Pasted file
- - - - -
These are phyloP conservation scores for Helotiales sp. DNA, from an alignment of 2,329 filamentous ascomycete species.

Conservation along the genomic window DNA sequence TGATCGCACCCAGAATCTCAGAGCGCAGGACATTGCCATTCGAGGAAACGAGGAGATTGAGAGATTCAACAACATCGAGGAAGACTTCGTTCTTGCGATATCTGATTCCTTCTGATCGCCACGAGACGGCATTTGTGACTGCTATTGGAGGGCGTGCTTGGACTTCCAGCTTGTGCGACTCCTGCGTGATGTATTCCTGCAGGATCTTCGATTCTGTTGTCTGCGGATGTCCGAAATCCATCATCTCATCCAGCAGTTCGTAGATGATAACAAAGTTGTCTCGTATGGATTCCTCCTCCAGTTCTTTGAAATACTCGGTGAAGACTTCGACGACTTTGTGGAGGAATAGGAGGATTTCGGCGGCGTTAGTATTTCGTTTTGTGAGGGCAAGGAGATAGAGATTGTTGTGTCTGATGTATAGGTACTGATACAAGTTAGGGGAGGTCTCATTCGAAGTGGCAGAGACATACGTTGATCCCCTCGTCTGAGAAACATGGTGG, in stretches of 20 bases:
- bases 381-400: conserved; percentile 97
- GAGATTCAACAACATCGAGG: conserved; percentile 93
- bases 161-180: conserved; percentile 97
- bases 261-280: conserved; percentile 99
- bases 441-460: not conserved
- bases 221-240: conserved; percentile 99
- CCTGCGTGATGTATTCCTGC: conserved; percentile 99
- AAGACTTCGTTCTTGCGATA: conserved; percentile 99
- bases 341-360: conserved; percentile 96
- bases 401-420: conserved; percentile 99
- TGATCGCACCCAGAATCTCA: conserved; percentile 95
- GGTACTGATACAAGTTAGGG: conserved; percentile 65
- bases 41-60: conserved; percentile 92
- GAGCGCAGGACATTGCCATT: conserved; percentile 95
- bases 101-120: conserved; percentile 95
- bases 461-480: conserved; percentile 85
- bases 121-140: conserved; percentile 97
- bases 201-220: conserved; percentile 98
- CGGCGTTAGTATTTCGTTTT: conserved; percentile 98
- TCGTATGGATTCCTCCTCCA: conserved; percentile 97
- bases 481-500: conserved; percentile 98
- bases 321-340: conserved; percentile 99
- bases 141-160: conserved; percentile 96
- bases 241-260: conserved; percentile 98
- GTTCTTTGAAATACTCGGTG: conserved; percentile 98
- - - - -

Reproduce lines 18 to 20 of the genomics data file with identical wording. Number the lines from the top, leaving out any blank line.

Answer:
- bases 461-480: conserved; percentile 85
- bases 121-140: conserved; percentile 97
- bases 201-220: conserved; percentile 98